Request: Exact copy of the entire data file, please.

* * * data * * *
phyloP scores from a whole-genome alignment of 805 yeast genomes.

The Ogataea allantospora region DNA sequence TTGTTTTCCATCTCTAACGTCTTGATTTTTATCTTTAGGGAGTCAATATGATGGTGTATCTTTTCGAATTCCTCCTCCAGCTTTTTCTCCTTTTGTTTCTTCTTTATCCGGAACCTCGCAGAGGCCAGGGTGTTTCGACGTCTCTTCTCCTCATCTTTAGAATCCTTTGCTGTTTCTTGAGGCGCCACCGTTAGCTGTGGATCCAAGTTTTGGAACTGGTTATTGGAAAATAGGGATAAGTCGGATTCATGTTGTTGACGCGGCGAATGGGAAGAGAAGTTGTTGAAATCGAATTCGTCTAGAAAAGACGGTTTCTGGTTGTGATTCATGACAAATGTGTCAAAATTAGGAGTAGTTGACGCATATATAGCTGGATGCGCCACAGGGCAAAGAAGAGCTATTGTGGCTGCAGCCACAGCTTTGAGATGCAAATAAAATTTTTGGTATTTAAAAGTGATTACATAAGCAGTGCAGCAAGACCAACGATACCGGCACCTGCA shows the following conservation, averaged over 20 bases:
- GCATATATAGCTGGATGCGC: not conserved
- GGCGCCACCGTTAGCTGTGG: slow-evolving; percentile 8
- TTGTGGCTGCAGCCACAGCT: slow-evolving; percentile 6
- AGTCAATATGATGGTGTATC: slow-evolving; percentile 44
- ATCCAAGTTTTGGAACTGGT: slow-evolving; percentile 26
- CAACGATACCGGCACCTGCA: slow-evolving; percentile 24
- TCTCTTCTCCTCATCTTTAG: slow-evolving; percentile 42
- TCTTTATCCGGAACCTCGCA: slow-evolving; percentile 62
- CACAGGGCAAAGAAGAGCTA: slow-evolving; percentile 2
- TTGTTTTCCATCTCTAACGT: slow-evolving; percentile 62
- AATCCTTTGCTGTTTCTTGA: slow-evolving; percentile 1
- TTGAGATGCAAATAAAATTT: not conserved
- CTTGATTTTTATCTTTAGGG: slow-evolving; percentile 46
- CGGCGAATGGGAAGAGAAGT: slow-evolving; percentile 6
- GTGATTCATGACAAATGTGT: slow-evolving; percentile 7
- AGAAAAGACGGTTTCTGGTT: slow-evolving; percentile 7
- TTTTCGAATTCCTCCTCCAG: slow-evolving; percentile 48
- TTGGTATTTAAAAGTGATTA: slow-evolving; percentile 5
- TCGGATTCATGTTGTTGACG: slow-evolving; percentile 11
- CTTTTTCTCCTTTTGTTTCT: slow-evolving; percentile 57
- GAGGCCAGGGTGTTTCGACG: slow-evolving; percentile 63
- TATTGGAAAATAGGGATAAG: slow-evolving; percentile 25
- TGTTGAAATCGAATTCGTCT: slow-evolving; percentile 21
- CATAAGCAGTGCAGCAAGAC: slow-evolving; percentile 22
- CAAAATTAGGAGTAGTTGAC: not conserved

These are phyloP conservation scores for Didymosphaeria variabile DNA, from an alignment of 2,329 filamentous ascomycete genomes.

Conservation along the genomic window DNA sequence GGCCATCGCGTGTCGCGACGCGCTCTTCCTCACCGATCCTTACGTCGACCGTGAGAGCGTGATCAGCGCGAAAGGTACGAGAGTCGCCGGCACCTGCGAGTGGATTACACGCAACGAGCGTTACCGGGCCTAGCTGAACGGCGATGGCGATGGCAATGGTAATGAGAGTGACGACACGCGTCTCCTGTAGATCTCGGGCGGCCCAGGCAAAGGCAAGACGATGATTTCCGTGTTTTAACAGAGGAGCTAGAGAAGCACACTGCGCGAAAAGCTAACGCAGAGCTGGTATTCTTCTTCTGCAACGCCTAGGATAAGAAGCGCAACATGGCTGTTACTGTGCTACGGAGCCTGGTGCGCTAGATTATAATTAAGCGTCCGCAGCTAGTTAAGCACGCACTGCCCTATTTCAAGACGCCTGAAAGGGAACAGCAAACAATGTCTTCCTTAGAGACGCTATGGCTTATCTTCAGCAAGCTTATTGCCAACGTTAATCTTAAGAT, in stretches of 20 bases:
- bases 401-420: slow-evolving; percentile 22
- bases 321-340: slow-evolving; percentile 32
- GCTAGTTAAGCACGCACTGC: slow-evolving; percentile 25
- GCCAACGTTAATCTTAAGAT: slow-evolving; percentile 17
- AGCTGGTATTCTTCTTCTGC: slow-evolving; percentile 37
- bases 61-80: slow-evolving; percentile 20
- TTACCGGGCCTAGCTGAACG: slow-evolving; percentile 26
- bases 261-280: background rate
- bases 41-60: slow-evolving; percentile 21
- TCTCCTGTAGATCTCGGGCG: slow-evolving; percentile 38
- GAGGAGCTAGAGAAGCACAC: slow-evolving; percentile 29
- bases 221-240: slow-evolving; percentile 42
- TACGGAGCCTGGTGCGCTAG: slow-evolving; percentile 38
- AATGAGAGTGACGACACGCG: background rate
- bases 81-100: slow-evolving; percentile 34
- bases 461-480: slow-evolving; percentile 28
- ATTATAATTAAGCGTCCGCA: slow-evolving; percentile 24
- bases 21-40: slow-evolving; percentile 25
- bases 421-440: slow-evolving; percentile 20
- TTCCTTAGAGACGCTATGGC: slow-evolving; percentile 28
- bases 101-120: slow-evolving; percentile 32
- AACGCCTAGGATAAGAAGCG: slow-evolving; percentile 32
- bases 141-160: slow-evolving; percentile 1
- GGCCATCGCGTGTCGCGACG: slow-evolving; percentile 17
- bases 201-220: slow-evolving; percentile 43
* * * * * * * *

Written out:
phyloP scores from a whole-genome alignment of 805 yeast genomes.

The Ogataea allantospora region DNA sequence TTGTTTTCCATCTCTAACGTCTTGATTTTTATCTTTAGGGAGTCAATATGATGGTGTATCTTTTCGAATTCCTCCTCCAGCTTTTTCTCCTTTTGTTTCTTCTTTATCCGGAACCTCGCAGAGGCCAGGGTGTTTCGACGTCTCTTCTCCTCATCTTTAGAATCCTTTGCTGTTTCTTGAGGCGCCACCGTTAGCTGTGGATCCAAGTTTTGGAACTGGTTATTGGAAAATAGGGATAAGTCGGATTCATGTTGTTGACGCGGCGAATGGGAAGAGAAGTTGTTGAAATCGAATTCGTCTAGAAAAGACGGTTTCTGGTTGTGATTCATGACAAATGTGTCAAAATTAGGAGTAGTTGACGCATATATAGCTGGATGCGCCACAGGGCAAAGAAGAGCTATTGTGGCTGCAGCCACAGCTTTGAGATGCAAATAAAATTTTTGGTATTTAAAAGTGATTACATAAGCAGTGCAGCAAGACCAACGATACCGGCACCTGCA shows the following conservation, averaged over 20 bases:
- GCATATATAGCTGGATGCGC: not conserved
- GGCGCCACCGTTAGCTGTGG: slow-evolving; percentile 8
- TTGTGGCTGCAGCCACAGCT: slow-evolving; percentile 6
- AGTCAATATGATGGTGTATC: slow-evolving; percentile 44
- ATCCAAGTTTTGGAACTGGT: slow-evolving; percentile 26
- CAACGATACCGGCACCTGCA: slow-evolving; percentile 24
- TCTCTTCTCCTCATCTTTAG: slow-evolving; percentile 42
- TCTTTATCCGGAACCTCGCA: slow-evolving; percentile 62
- CACAGGGCAAAGAAGAGCTA: slow-evolving; percentile 2
- TTGTTTTCCATCTCTAACGT: slow-evolving; percentile 62
- AATCCTTTGCTGTTTCTTGA: slow-evolving; percentile 1
- TTGAGATGCAAATAAAATTT: not conserved
- CTTGATTTTTATCTTTAGGG: slow-evolving; percentile 46
- CGGCGAATGGGAAGAGAAGT: slow-evolving; percentile 6
- GTGATTCATGACAAATGTGT: slow-evolving; percentile 7
- AGAAAAGACGGTTTCTGGTT: slow-evolving; percentile 7
- TTTTCGAATTCCTCCTCCAG: slow-evolving; percentile 48
- TTGGTATTTAAAAGTGATTA: slow-evolving; percentile 5
- TCGGATTCATGTTGTTGACG: slow-evolving; percentile 11
- CTTTTTCTCCTTTTGTTTCT: slow-evolving; percentile 57
- GAGGCCAGGGTGTTTCGACG: slow-evolving; percentile 63
- TATTGGAAAATAGGGATAAG: slow-evolving; percentile 25
- TGTTGAAATCGAATTCGTCT: slow-evolving; percentile 21
- CATAAGCAGTGCAGCAAGAC: slow-evolving; percentile 22
- CAAAATTAGGAGTAGTTGAC: not conserved

These are phyloP conservation scores for Didymosphaeria variabile DNA, from an alignment of 2,329 filamentous ascomycete genomes.

Conservation along the genomic window DNA sequence GGCCATCGCGTGTCGCGACGCGCTCTTCCTCACCGATCCTTACGTCGACCGTGAGAGCGTGATCAGCGCGAAAGGTACGAGAGTCGCCGGCACCTGCGAGTGGATTACACGCAACGAGCGTTACCGGGCCTAGCTGAACGGCGATGGCGATGGCAATGGTAATGAGAGTGACGACACGCGTCTCCTGTAGATCTCGGGCGGCCCAGGCAAAGGCAAGACGATGATTTCCGTGTTTTAACAGAGGAGCTAGAGAAGCACACTGCGCGAAAAGCTAACGCAGAGCTGGTATTCTTCTTCTGCAACGCCTAGGATAAGAAGCGCAACATGGCTGTTACTGTGCTACGGAGCCTGGTGCGCTAGATTATAATTAAGCGTCCGCAGCTAGTTAAGCACGCACTGCCCTATTTCAAGACGCCTGAAAGGGAACAGCAAACAATGTCTTCCTTAGAGACGCTATGGCTTATCTTCAGCAAGCTTATTGCCAACGTTAATCTTAAGAT, in stretches of 20 bases:
- bases 401-420: slow-evolving; percentile 22
- bases 321-340: slow-evolving; percentile 32
- GCTAGTTAAGCACGCACTGC: slow-evolving; percentile 25
- GCCAACGTTAATCTTAAGAT: slow-evolving; percentile 17
- AGCTGGTATTCTTCTTCTGC: slow-evolving; percentile 37
- bases 61-80: slow-evolving; percentile 20
- TTACCGGGCCTAGCTGAACG: slow-evolving; percentile 26
- bases 261-280: background rate
- bases 41-60: slow-evolving; percentile 21
- TCTCCTGTAGATCTCGGGCG: slow-evolving; percentile 38
- GAGGAGCTAGAGAAGCACAC: slow-evolving; percentile 29
- bases 221-240: slow-evolving; percentile 42
- TACGGAGCCTGGTGCGCTAG: slow-evolving; percentile 38
- AATGAGAGTGACGACACGCG: background rate
- bases 81-100: slow-evolving; percentile 34
- bases 461-480: slow-evolving; percentile 28
- ATTATAATTAAGCGTCCGCA: slow-evolving; percentile 24
- bases 21-40: slow-evolving; percentile 25
- bases 421-440: slow-evolving; percentile 20
- TTCCTTAGAGACGCTATGGC: slow-evolving; percentile 28
- bases 101-120: slow-evolving; percentile 32
- AACGCCTAGGATAAGAAGCG: slow-evolving; percentile 32
- bases 141-160: slow-evolving; percentile 1
- GGCCATCGCGTGTCGCGACG: slow-evolving; percentile 17
- bases 201-220: slow-evolving; percentile 43